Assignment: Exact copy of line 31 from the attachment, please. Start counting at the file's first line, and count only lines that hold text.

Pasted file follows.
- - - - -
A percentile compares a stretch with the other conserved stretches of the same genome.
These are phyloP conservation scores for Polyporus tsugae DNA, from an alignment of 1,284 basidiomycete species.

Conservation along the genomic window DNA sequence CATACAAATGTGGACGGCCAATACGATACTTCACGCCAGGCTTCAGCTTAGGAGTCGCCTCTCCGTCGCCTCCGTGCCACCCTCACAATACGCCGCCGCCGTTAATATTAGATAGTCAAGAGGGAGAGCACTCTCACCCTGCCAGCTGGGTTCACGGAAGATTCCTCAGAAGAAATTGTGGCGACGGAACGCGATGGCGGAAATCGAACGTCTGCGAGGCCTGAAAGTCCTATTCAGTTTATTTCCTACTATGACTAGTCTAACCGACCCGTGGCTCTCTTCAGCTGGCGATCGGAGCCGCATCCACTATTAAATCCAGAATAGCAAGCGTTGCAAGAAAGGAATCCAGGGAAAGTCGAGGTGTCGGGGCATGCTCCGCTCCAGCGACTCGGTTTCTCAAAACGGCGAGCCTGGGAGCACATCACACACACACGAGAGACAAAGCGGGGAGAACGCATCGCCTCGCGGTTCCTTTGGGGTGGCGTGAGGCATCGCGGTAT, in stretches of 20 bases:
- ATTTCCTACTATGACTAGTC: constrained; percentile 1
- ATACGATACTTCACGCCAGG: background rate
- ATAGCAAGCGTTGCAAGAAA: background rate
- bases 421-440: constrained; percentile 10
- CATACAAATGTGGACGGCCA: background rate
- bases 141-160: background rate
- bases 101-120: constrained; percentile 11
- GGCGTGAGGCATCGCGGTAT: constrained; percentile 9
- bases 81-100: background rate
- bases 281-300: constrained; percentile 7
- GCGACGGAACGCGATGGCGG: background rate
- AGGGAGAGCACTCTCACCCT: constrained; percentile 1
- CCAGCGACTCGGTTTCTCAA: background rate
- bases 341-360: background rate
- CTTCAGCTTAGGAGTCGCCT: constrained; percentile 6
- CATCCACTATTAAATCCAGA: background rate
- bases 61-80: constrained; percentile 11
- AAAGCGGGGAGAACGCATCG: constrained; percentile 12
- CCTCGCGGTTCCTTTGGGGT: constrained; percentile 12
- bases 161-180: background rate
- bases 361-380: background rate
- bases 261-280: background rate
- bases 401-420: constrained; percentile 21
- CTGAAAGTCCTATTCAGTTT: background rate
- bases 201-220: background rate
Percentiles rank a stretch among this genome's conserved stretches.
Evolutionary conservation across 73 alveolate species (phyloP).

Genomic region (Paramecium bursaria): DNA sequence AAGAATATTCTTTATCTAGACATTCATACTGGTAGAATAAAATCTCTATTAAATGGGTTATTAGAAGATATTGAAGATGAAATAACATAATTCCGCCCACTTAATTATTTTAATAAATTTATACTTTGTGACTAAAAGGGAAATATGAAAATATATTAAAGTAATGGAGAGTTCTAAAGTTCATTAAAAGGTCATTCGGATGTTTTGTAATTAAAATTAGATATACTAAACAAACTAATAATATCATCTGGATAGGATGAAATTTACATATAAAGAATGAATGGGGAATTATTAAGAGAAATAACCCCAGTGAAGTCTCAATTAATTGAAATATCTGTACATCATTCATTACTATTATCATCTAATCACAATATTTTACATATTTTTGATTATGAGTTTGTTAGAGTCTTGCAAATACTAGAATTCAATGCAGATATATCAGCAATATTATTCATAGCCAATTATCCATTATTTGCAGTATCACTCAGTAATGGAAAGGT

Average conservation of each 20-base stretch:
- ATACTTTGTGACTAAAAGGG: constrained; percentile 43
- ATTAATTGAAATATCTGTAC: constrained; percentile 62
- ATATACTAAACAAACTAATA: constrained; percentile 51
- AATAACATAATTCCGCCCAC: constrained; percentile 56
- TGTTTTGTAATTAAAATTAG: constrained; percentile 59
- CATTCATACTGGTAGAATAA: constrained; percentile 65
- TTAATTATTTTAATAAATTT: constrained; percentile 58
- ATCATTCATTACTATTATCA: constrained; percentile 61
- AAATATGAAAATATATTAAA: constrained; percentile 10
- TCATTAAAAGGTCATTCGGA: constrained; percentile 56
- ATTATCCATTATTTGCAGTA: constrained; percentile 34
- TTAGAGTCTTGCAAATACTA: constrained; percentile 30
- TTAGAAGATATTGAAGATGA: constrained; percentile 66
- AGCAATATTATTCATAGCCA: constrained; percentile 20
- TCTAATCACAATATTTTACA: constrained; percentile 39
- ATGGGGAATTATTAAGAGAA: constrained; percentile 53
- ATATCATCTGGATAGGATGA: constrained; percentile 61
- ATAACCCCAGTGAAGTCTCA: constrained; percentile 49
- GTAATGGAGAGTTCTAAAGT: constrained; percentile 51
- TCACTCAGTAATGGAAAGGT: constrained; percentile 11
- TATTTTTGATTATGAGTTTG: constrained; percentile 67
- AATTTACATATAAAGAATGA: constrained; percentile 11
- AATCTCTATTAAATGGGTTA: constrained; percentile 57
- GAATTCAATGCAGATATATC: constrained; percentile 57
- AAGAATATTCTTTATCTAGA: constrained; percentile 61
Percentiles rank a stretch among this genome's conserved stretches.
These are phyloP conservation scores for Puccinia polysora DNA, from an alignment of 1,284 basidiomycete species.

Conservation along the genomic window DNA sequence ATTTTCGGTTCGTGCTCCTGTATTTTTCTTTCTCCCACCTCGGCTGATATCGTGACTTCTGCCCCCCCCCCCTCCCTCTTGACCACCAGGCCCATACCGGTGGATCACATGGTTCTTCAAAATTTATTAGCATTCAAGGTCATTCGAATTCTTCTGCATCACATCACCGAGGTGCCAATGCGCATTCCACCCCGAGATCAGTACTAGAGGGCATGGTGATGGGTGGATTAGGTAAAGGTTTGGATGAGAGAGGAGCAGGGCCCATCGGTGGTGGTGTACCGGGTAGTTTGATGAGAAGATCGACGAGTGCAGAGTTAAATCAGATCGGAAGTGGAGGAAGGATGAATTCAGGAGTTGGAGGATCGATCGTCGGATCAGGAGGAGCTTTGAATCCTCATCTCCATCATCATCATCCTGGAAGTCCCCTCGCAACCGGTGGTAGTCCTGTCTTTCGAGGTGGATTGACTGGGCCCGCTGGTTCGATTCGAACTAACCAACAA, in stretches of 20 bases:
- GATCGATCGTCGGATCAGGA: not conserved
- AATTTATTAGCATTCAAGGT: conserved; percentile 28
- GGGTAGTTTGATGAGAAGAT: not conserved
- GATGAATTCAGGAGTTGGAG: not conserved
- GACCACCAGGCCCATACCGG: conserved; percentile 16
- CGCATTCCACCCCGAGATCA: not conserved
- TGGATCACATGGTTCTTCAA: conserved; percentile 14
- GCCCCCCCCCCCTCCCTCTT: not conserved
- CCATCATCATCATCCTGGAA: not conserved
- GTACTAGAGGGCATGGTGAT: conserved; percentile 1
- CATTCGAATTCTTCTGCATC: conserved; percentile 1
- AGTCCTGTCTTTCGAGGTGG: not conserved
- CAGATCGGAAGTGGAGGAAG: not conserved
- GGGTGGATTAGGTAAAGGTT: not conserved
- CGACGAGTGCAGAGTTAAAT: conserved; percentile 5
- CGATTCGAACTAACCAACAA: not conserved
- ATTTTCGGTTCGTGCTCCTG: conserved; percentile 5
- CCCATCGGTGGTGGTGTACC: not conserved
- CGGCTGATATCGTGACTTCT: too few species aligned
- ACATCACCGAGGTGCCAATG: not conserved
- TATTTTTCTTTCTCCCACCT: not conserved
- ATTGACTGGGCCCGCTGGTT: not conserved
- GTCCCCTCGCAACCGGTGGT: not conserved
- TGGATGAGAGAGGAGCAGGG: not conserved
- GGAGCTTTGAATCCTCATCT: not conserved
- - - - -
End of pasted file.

Genomic region (Paramecium bursaria): DNA sequence AAGAATATTCTTTATCTAGACATTCATACTGGTAGAATAAAATCTCTATTAAATGGGTTATTAGAAGATATTGAAGATGAAATAACATAATTCCGCCCACTTAATTATTTTAATAAATTTATACTTTGTGACTAAAAGGGAAATATGAAAATATATTAAAGTAATGGAGAGTTCTAAAGTTCATTAAAAGGTCATTCGGATGTTTTGTAATTAAAATTAGATATACTAAACAAACTAATAATATCATCTGGATAGGATGAAATTTACATATAAAGAATGAATGGGGAATTATTAAGAGAAATAACCCCAGTGAAGTCTCAATTAATTGAAATATCTGTACATCATTCATTACTATTATCATCTAATCACAATATTTTACATATTTTTGATTATGAGTTTGTTAGAGTCTTGCAAATACTAGAATTCAATGCAGATATATCAGCAATATTATTCATAGCCAATTATCCATTATTTGCAGTATCACTCAGTAATGGAAAGGT